Therese Dembele has been the entomology data manager for the U.S. President’s Malaria Initiative (PMI) VectorLink Project in Mali since 2020. She is of Malian origin, and is a member of the Bwa community. She has a Master’s degree in Bacteriology-Virology from the Catholic University of West Africa, University Unit of Bobo in Burkina Faso. Therese is no stranger to malaria having contracted the disease several times with the last time being in 2017. As a woman in science, Therese took time to share her experience in entomology and monitoring and evaluation (M&E) with us.
What is your role in malaria prevention and control with the PMI VectorLink project?
I am in charge of entomological data management for the PMI VectorLink Mali Project. I started as an entomological technician in 2012 under the PMI Africa IRS (AIRS) Mali Project, then I participated in the long-lasting insecticide-treated nets (LLIN) study as a supervisor in 2013. In 2016, I shifted my focus to complete a master’s degree in bacteriology-virology, and rejoined the VectorLink team in July 2018 as a part-time entomological data entry agent. I was promoted in March 2020 to entomology data manager.
My daily work consists of verifying and validating, with the Lead entomologist, the entomological data collection forms from the field, recording the data, cleaning and ensuring quality control of the recorded data, preparing samples of Anopheles gambiae s.l. mosquitoes and delivering them to the Applied Molecular Biology Laboratory (LBMA) for analysis, and assisting the Lead entomologist in the preparation of reports.
How has the incidence of malaria changed since the beginning of the project?
In the project’s IRS intervention area (Mopti region), the malaria parasite prevalence was 60% compared to the national average of 30%. Between 2017 and 2021, parasite prevalence has dropped from 60% to about 25% in the Mopti region.
How does the project innovate and lead in entomological data collection?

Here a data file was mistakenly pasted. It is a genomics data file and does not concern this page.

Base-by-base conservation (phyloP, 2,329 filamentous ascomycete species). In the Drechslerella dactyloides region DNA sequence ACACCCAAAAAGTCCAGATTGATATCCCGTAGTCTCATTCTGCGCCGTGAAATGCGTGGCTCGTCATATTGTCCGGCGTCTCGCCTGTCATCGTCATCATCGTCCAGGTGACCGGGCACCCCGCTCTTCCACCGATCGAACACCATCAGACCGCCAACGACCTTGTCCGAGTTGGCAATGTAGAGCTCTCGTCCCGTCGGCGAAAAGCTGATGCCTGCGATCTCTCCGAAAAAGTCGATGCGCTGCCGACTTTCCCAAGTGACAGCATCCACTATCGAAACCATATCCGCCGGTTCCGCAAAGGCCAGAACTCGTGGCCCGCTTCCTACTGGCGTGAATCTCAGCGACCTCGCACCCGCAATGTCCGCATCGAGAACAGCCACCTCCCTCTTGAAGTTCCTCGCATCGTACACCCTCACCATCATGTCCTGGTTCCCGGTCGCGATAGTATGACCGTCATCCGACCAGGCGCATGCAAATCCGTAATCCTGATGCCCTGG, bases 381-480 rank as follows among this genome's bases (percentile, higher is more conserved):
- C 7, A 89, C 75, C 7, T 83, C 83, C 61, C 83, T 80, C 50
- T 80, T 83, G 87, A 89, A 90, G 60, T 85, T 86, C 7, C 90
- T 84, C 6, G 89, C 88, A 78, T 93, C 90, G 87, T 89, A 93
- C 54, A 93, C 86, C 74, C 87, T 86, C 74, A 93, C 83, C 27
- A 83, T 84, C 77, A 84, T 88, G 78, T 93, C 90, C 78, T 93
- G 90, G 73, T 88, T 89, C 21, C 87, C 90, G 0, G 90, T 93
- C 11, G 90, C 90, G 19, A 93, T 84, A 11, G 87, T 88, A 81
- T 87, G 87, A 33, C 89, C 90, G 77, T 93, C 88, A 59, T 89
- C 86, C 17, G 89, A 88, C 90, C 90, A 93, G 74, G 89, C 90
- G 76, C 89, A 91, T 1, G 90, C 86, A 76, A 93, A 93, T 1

The implementation of the VectorLink Collect data platform is an innovation in terms of entomological data collection. The project currently uses paper data collection forms, but plans to start the collection of data from smartphones and tablets with the open data collect (ODK) software, a tool for collecting data using android mobile devices and sending it to an online server this year. VectorLink Collect/DHIS2 has allowed us to obtain quality data while staying organized. From our experience, simultaneous use of previous tools such as Excel-Access, Excel-DMS or even Excel-VL collection is less efficient in terms of the quality of data.
How does the project share entomological data with local partners?
Data is shared with local partners through reports and workshops. For example, the addition of piperonyl-butoxide (PBO), a synergist, improves the effectiveness of pyrethroid nets, prompting interest in new types of mosquito nets. The data collected is critical to decision-making on choices like site selection, distribution and type of ITNs, and insecticides for IRS.
How has gender equity been addressed in the project?
Efforts such as the encouragement of female candidates when recruiting technicians and local mosquito collectors are made daily to increase women’s participation in project activities. The field activities coordinator in particular motivates women to participate in field activities. However, this often comes up against the cultural beliefs of the area. The project supports equity and inclusion, but it is very difficult to get women to work, especially at night for reasons such as pregnancy and family constraints.
What advice do you have for women who wish to pursue work in data management or entomology?
I would urge women to have confidence in themselves and not underestimate their abilities to deliver very good results and to excel in this field. Personally, during my university education I was not among the best in biostatistics, but I believed that I could succeed in this field and have gained the required skills.
In what ways can women get involved in M&E in Mali?
Women who have the same experience as I do need to communicate and sensitize the women in their lives such as family members and friends about the possibilities for success in M&E. We need to promote women in this area through network discussion groups for example. Discussion groups allow women to express themselves freely most of the time. They share challenges, which allow them to help others with their experience and advice.
What does it mean to you to be a woman working in entomology?
Working in entomology as a woman is a way for me to show that I am capable of doing this work as much as a man, and I can be an effective field agent. Through me, I want women in Mali and elsewhere to be aware of their ability to excel in this field.